Church of Saint Archangel Mihailo in the village of Borač.
Remains of Medieval Serbian castle Koznik built in 14th century on the slopes of the Kopaonik mountain, vicinity of Brus, central Serbia.
Fortress has 8 towers, and archaeologists have found remains of 2 gates and one church within defensive walls.
Time of foundation is uncertain, but according to fragments of stone reliefs found among remains of Medieval church, the fortress was most likely built in 14th century. Reliefs belong to Morava artistic style, which developed in late 14th century, and flourished until the half of 15th century when Ottoman Turks conquered Serbia.
At the beginning of 15th century it belonged to famous Serbian knight Radič Postupović.
Novo Brdo Fortress
Remains of the citadel at Novo Brdo, most important trade and mining center of Medieval Serbia during 14th and 15th centuries, Kosovo and Metohija province, present-day southern Serbia.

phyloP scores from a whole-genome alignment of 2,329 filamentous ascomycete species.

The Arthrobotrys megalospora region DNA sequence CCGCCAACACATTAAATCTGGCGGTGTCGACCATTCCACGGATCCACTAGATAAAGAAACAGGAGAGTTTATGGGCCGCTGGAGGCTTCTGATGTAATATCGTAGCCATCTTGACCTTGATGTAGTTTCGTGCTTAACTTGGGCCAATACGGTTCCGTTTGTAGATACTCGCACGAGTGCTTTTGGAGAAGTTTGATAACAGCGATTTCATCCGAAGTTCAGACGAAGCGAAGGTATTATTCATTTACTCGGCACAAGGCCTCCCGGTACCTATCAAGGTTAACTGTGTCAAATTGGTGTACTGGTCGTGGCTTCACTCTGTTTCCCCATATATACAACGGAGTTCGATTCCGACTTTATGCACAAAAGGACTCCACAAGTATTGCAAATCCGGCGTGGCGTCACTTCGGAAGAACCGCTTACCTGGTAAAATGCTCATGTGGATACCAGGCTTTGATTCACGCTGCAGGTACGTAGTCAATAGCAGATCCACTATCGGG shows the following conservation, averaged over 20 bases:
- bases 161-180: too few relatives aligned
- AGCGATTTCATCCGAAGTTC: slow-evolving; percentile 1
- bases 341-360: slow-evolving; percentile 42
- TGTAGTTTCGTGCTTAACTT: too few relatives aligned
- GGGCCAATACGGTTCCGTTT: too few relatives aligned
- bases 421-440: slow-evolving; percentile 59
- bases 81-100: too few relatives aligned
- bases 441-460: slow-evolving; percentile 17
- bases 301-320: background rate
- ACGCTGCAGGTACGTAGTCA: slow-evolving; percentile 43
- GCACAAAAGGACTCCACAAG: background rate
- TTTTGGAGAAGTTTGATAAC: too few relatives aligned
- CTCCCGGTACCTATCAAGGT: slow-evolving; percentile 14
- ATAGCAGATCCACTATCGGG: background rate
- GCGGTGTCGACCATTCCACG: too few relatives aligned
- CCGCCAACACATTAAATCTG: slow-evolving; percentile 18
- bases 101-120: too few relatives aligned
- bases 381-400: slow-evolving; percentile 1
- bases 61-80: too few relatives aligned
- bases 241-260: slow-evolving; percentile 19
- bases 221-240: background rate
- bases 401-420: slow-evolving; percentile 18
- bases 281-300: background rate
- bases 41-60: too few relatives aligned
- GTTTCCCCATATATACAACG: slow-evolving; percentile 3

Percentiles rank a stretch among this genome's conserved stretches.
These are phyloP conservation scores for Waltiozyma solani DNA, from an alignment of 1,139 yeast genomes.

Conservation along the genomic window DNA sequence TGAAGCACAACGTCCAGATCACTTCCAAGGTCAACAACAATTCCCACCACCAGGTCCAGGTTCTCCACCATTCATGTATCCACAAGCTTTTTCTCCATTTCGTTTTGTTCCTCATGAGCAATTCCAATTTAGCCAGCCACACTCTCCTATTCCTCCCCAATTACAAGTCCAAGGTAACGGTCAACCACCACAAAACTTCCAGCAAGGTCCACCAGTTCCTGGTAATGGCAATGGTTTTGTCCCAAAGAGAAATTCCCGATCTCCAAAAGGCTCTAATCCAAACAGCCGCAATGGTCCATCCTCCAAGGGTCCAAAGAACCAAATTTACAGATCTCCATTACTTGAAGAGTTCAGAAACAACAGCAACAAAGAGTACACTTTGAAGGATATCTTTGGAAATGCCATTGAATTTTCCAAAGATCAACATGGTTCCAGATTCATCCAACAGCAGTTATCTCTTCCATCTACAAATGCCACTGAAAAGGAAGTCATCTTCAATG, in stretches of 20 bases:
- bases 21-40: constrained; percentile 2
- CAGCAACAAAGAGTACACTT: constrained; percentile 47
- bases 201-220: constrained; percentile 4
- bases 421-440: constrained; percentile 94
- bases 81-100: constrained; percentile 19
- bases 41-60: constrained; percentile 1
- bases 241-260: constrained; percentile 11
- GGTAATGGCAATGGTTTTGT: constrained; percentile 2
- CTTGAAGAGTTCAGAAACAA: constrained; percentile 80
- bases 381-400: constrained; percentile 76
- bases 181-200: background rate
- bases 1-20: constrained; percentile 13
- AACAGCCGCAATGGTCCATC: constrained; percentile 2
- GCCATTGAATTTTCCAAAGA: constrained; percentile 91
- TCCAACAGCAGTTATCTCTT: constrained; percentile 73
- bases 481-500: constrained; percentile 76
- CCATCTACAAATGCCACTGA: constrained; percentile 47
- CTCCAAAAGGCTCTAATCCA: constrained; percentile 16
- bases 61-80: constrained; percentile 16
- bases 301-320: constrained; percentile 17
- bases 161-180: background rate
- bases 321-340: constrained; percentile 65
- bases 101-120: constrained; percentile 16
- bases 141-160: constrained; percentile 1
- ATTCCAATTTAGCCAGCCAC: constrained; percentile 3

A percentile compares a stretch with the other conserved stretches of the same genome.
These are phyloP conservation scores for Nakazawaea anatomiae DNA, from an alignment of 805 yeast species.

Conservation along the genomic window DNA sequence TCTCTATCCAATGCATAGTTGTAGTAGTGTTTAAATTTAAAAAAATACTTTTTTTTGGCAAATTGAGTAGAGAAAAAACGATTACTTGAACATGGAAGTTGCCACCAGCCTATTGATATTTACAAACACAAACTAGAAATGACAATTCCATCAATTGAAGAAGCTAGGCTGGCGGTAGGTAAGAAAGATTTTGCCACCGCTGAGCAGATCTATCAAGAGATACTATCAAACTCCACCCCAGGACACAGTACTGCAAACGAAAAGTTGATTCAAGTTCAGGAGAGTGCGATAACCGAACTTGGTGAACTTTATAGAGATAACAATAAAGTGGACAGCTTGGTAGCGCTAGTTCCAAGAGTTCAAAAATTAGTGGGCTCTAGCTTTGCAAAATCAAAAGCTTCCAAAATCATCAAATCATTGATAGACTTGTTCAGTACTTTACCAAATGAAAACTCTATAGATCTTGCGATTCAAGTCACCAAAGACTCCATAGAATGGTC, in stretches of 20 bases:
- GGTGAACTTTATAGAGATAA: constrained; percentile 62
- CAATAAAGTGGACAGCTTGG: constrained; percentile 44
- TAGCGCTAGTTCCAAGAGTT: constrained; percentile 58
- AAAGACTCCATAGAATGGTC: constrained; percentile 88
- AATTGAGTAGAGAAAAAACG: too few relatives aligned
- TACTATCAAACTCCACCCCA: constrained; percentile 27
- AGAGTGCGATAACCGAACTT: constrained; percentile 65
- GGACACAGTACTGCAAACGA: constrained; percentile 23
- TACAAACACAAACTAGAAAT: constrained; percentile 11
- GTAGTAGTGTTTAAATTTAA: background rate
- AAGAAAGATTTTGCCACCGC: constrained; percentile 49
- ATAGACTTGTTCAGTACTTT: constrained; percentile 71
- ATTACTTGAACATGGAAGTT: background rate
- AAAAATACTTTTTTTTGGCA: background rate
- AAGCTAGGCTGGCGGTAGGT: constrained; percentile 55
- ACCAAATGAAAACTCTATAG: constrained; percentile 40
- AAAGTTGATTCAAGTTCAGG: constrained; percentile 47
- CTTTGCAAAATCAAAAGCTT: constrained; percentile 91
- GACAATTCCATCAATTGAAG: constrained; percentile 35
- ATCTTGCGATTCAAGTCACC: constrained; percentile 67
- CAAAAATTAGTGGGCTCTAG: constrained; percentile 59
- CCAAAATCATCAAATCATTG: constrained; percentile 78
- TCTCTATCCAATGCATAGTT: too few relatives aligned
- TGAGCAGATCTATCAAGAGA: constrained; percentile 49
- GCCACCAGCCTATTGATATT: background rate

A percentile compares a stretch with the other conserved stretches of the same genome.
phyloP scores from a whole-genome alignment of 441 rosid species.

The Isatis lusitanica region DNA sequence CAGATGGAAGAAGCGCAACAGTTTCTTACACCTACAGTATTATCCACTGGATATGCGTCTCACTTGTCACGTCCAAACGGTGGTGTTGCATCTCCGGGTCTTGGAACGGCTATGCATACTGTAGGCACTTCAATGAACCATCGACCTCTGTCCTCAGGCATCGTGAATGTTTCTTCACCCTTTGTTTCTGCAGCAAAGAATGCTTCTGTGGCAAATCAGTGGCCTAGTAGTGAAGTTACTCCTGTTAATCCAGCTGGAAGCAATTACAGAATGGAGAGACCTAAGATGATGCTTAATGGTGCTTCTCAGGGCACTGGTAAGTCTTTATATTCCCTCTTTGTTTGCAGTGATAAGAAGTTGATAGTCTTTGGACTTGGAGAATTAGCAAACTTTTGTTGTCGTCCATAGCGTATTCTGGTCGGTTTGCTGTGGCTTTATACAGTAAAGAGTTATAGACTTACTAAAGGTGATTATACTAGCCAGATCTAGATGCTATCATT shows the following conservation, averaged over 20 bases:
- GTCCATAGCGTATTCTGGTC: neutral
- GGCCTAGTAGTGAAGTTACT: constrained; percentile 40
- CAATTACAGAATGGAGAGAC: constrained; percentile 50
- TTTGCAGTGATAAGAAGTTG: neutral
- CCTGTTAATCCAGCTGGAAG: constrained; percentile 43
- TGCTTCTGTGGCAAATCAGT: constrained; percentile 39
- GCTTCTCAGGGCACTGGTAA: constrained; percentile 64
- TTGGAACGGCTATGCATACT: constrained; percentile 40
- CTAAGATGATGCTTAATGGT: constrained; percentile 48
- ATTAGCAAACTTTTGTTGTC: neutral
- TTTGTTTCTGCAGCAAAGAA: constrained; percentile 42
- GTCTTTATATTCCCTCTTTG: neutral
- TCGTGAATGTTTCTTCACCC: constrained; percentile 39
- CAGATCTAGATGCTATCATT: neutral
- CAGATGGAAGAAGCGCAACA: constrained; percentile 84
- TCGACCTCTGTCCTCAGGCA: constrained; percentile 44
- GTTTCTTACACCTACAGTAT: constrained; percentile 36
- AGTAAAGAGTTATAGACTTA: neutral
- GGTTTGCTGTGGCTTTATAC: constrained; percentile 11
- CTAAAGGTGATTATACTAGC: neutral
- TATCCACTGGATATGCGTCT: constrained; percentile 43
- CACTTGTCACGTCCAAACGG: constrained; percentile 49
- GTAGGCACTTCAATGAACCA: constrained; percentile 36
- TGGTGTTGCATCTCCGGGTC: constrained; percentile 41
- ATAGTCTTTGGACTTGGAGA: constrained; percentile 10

Novo Brdo was one of the most important urban, mining and trading centers of Medieval Serbia and Europe, famous for exploiting gold and silver ore. Castle has 8 towers, and several archaeological excavations revealed remains of many significant buildings, such as churches and palaces, and numerous interesting findings, such as pottery, jewelry, weapons and objects for everyday use from the Medieval period.
The town even had its own Codex which regulated mining activities and organisation and social life in Novo Brdo.
This town was one of the main centers of jewelry production in Medieval Serbia.
Besides local masters, jewelers from Byzantine empire and Adriatic coast have worked there, producing beautiful pieces of jewelry, under both Byzantine and western European influences, as well as local traditions.